N-Methyl-D-Aspartate Antagonists and Steroids for the Prevention of Persisting Post-Surgical Pain After Thoracoscopic Surgeries: A Randomized Controlled, Factorial Design, International, Multicenter Pilot Trial
Received 2 November 2019
Accepted for publication 28 January 2020
Published 12 February 2020 Volume 2020:13 Pages 377—387
Checked for plagiarism Yes
Review by Single anonymous peer review
Peer reviewer comments 2
Editor who approved publication: Dr E Alfonso Romero-Sandoval
Harsha Shanthanna,1 Alparslan Turan,2 Jessica Vincent,3 Remie Saab,2 Yaron Shargall,4 Turlough O’Hare,1 Kimberly Davis,5 Sylvanus Fonguh,3 Kumar Balasubramaniam,3 James Paul,1 Ian Gilron,6 Henrik Kehlet,7 Daniel I Sessler,2 Mohit Bhandari,8 Lehana Thabane,9 PJ Devereaux9
1Department of Anesthesia, McMaster University, Hamilton, ON, Canada; 2Department of Outcomes Research, Anesthesiology Institute, Cleveland Clinic, Cleveland, OH, USA; 3Population Health Research Institute, Hamilton, ON, Canada; 4Department of Surgery, St Joseph’s Healthcare Hamilton, Hamilton, ON, Canada; 5Acute Pain Service, St. Joseph Healthcare Hamilton, Hamilton, ON, Canada; 6Departments of Anesthesiology and Perioperative Medicine, Biomedical and Molecular Sciences, Centre for Neuroscience Studies and School of Policy Studies, Queen’s University, Kingston, ON, Canada; 7Section of Surgical Pathophysiology, Rigshospitalet, Copenhagen, Denmark; 8Department of Surgery, McMaster University, Hamilton, ON, Canada; 9Department of Health Research Methods, Evidence, and Impact, McMaster University, Hamilton, ON, Canada
Correspondence: Harsha Shanthanna
Department of Anesthesia, McMaster University, 1280 Main St. W., Hamilton, Ontario L8S 4K1, Canada
Tel +1 905-525-9140 ext. 21737
Fax +1 905-523-1224
Purpose: We conducted a feasibility 2× 2 factorial trial comparing N-methyl-D-aspartate (NMDA) antagonists (intravenous ketamine and oral memantine) versus placebo and intravenous steroids versus placebo, in patients having elective video-assisted thoracic surgery lobectomies, at St. Joseph’s Hamilton, Canada, and Cleveland Clinic, Cleveland, USA. Our feasibility objectives were: 1) recruitment rate/week; 2) recruitment of ≥ 90% of eligible patients; and 3) > 90% follow-up. Secondary objectives were incidence and intensity of persistent post-surgical pain (PPSP) and other clinical and safety outcomes.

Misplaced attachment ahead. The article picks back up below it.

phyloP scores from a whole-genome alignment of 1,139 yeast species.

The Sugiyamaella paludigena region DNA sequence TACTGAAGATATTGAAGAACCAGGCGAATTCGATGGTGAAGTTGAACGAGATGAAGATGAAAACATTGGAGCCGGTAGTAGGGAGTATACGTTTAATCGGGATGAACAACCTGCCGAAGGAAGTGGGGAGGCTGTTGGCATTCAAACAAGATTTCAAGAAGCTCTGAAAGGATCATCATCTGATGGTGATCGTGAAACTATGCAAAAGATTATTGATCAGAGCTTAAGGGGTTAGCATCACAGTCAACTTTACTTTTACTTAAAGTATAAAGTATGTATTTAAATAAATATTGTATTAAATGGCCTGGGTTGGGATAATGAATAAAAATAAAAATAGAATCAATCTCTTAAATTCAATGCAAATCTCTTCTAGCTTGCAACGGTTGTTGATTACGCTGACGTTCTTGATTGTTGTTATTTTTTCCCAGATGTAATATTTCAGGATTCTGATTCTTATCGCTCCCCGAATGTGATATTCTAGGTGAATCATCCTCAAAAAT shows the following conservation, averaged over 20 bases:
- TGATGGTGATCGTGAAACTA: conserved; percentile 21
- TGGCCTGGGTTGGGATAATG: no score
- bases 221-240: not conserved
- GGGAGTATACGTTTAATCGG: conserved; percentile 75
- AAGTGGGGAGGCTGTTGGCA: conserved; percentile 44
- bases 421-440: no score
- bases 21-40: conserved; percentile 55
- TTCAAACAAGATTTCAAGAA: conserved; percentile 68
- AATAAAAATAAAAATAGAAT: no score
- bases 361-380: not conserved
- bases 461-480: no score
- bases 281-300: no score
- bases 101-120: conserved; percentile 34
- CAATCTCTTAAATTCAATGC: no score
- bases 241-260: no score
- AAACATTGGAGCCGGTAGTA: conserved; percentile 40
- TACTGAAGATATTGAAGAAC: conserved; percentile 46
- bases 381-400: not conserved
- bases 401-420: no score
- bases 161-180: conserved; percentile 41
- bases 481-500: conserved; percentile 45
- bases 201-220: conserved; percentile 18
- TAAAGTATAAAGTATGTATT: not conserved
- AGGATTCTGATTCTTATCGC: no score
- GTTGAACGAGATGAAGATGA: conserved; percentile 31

Methods: Using computerized randomization, patients were allocated to one of four groups: NMDA active with steroid placebo; NMDA placebo with steroid active; both NMDA and steroid active; both NMDA and steroid placebo. Patients, health providers, and data analysts were blinded to allocation. Patients were followed for 3 months after randomization.
Results: The trial was initiated in May 2017 at Hamilton and, after subsequent regulatory and ethics approval, in April 2018 at Cleveland. The trial had to be stopped after only 1 month of recruitment in Cleveland because the packaged study medications (memantine) expired and we were unable to procure the dosage required. Among 41 eligible patients, 27 (66%) were randomized. The recruitment rate/week was 0.63, 95% confidence interval (CI): 0.47– 0.79 in Hamilton; and 1, 95% CI: 0.83– 1.17 in Cleveland. Follow-up was complete for all 24 patients (100%) in Hamilton, and 3 of 4 patients in Cleveland. In total, only 4 patients (15%), and 2 patients (7%) had persistent pain at rest and with movement, respectively. There were no significant differences between groups for other outcomes.
Conclusion: The trial had to be stopped prematurely due to non-availability of study medications. Trial feasibility objectives of recruiting 90% of eligible patients and recruiting at least one patient/week per site were not met. Consideration for protocol changes will be necessary for the full trial.
Trial Registration: NCT02950233.
Keywords: persisting pain, chronic pain, prevention, NMDA antagonists, steroids, ketamine
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